Northern Irish writer praised by EM Forster but is best known for a lurid novel about rats, writes Patricia Craig
EM Forster called him "a writer of distinction", and reviews of his first novel, The Landslide, referred to "a little classic" and "an original and graceful work", yet Stephen Gilbert is chiefly remembered as the author of the more lurid Ratman's Notebooks (1968) -- Willard in the American version -- after it was made into a horror film by Daniel Mann in 1971. Gilbert's other claim to fame is as the protege of Forrest Reid -- not the only protege, indeed, but the predominant one.
Stephen Gilbert was born in Newcastle, Co Down, in 1912, into a prosperous Northern Irish mercantile family, and grew up mainly in an affluent district of east Belfast. Like his near contemporaries CS Lewis and Louis MacNeice, the young Gilbert was sent away to prep school in England, spending the years between 10 and 13 at The Leas, Hoylake, Cheshire. Next came a Scottish public school, Loretto, where he failed to benefit from the education on offer. He left the school without passing any exams.
Back in Belfast he joined the Northern Whig as a junior reporter, covering police courts in the morning, sales of work in the afternoon. The magistrates' practice of imposing fines on failed suicides, those who'd lacked the necessary tuppence for the gas meter to finish themselves off was among the things that led Gilbert in later years to undertake voluntary work for the Samaritans.
By the mid-Thirties -- turning his back on provincial journalism -- he had joined the family firm, McCausland's tea and seed merchants, where his father was chairman and managing director (a position subsequently occupied by Stephen. In the meantime, in 1931, shortly after his 19th birthday, at a tennis party at the Belmont Tennis Club in Belfast, he met Forrest Reid, who was then in his mid-fifties, and began a friendship which lasted until the older writer's death in 1947.
It was not altogether a frictionless association. Gilbert has recorded his ambivalent feelings about Reid, to whom, as he freely acknowledged, he owed an enormous amount but whose demands, and interference in the younger man's affairs, could seem excessive. Reid's platonic interest in boyhood and youthful male beauty is well known, and from the start he was bowled over by the young Gilbert's striking appearance and engaging manner. The fact that Gilbert himself had literary ambitions was a bonus. Forrest Reid promptly set about enshrining his newest protege in a novel -- Brian Westby (1934) -- submitting it to Stephen chapter by chapter as it was written, and never exacting from his subject more than an uneasy acquiescence. Gilbert's engagement at the start of the Second World War and eventual marriage didn't go down too well with his mentor.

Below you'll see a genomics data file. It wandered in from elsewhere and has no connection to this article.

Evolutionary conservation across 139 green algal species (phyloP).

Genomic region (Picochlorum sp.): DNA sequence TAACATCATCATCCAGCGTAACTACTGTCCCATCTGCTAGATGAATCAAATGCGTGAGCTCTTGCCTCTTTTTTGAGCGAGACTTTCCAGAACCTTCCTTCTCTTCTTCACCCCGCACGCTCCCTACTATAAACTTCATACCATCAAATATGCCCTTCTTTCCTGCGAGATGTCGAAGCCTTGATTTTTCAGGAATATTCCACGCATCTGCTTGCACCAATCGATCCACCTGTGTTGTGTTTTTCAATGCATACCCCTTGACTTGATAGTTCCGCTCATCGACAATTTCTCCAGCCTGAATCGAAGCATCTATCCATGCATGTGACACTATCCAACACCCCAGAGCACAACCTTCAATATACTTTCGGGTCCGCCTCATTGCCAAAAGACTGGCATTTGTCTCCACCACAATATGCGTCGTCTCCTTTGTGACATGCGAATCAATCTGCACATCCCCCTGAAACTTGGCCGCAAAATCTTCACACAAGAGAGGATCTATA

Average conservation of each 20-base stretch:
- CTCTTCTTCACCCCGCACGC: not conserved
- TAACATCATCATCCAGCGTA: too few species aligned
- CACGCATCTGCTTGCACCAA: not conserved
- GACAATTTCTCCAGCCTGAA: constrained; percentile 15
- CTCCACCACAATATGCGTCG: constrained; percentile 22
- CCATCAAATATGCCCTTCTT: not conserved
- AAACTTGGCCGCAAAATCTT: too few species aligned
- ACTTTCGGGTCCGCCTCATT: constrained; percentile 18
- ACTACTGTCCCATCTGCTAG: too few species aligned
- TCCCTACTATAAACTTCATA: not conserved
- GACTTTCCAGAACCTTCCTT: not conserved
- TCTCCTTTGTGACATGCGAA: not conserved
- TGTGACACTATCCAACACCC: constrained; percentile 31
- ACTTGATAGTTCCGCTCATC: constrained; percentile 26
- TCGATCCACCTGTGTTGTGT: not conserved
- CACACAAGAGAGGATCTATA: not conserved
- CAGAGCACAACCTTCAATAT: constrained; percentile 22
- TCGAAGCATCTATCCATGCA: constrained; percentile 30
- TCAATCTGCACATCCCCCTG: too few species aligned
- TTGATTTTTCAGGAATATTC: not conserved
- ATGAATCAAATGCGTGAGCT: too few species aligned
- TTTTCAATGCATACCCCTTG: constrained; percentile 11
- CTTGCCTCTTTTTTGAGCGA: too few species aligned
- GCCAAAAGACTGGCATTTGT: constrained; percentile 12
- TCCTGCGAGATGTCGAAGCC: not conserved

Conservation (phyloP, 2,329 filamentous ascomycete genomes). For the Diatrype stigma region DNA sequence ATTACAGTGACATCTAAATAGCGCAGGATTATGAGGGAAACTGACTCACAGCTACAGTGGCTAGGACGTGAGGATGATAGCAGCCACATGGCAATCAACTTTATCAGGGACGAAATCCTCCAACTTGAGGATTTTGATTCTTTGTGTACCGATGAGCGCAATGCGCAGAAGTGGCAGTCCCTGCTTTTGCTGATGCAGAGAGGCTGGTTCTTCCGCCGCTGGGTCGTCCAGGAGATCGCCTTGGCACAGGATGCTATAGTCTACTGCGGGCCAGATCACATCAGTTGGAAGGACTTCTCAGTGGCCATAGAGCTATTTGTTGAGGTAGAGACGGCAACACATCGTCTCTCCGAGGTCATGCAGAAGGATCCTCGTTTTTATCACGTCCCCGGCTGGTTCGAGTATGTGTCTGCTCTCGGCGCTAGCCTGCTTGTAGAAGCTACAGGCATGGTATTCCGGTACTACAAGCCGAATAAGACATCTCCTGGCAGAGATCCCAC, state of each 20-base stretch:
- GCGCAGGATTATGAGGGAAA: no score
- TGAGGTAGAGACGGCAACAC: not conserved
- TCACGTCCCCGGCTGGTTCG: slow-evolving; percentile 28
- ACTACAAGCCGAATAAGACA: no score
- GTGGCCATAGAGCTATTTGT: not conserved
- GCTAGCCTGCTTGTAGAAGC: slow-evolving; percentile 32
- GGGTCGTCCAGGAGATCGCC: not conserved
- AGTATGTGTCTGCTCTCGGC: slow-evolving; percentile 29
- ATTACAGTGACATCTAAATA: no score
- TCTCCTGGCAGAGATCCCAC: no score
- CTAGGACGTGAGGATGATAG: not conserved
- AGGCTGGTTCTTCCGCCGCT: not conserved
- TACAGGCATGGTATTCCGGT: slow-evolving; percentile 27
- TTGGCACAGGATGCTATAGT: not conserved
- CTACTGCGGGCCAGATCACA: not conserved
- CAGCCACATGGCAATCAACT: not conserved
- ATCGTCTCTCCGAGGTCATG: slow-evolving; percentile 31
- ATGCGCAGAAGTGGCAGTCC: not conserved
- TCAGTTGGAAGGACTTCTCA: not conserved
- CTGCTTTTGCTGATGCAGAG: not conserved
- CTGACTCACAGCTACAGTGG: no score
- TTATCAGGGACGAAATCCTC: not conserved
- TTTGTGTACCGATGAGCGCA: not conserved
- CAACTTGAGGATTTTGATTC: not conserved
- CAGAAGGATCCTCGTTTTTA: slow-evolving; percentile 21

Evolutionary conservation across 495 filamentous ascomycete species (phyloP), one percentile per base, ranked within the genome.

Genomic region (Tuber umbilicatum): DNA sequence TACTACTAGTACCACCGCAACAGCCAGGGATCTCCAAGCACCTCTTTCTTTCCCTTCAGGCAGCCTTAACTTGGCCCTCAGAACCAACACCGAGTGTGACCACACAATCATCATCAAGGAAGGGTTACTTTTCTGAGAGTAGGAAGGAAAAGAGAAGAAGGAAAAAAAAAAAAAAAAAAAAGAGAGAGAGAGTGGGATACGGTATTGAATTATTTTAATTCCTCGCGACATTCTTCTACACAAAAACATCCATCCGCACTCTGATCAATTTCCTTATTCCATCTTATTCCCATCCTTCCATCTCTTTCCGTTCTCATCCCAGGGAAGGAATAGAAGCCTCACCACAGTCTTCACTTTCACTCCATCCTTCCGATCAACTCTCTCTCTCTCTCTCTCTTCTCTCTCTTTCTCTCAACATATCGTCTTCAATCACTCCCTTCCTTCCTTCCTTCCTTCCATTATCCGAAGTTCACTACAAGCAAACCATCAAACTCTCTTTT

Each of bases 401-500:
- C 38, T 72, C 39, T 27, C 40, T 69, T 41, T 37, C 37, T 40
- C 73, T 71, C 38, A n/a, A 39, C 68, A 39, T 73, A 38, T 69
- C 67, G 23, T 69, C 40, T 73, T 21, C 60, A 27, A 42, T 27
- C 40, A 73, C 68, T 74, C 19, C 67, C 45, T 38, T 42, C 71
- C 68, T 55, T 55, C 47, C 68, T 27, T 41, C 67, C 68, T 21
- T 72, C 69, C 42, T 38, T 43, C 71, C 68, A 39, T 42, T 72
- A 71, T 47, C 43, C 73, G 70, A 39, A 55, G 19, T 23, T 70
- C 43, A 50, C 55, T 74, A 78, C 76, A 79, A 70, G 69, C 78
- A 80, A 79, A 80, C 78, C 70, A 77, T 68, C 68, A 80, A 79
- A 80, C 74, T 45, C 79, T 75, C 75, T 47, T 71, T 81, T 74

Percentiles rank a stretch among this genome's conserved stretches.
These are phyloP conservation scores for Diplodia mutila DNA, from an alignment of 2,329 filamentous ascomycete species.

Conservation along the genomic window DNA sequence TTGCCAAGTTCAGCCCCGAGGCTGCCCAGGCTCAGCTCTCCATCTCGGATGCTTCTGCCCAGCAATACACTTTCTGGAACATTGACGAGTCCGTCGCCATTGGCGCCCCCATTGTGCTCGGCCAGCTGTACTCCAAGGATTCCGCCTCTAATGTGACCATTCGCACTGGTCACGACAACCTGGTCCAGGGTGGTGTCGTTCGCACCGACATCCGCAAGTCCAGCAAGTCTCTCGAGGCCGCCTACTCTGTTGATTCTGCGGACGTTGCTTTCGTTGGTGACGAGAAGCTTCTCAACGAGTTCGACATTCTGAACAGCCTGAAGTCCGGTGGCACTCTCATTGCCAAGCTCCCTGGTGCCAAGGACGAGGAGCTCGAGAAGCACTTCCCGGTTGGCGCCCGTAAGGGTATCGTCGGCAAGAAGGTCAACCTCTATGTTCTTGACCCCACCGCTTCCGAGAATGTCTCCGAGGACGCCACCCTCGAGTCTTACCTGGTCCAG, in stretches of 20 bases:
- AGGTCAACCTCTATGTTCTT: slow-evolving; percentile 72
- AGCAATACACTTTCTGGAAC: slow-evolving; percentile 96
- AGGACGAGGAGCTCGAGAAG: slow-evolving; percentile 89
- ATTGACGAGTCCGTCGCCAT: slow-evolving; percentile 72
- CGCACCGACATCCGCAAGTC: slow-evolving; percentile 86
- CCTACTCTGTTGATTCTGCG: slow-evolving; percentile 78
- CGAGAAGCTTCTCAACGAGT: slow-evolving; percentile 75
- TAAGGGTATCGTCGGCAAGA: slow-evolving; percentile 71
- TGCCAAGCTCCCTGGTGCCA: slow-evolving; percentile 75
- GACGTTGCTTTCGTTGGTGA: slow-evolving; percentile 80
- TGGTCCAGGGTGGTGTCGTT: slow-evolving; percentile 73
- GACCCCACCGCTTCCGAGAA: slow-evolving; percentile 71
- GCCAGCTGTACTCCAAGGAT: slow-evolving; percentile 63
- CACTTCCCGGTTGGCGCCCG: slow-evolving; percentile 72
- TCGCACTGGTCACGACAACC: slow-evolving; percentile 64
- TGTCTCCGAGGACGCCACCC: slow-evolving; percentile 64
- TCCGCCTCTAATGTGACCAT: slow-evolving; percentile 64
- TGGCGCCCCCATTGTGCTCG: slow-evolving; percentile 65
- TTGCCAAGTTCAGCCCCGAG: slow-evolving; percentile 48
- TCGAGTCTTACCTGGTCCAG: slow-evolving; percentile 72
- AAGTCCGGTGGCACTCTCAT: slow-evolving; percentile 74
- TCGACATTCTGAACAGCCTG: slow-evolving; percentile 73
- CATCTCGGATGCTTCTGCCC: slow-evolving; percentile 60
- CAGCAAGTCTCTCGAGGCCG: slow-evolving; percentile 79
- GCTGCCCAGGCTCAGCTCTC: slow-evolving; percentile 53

The Landslide, published by Faber in 1943, is "gratefully and affectionately" dedicated to Forrest Reid and indeed, in its delicacy and charm, it gets close to the strand of fantasy perfected by Reid himself in his "Young Tom" trilogy. But it isn't in the least a derivative work. Neither is it at all whimsical, although its Donegal setting expands imaginatively into a kind of prehistoric terrain filled with dragons and other rare beasts. It shows an enlightened attitude towards animals, ordinary animals no less than those of a mythical character. It was a book he enjoyed writing, Gilbert said; after a day at McCausland's in the seed room putting flower and vegetable seed into packets, he would go home to his top-floor bedroom overlooking back yards in north Belfast "and enter a world that was really my own".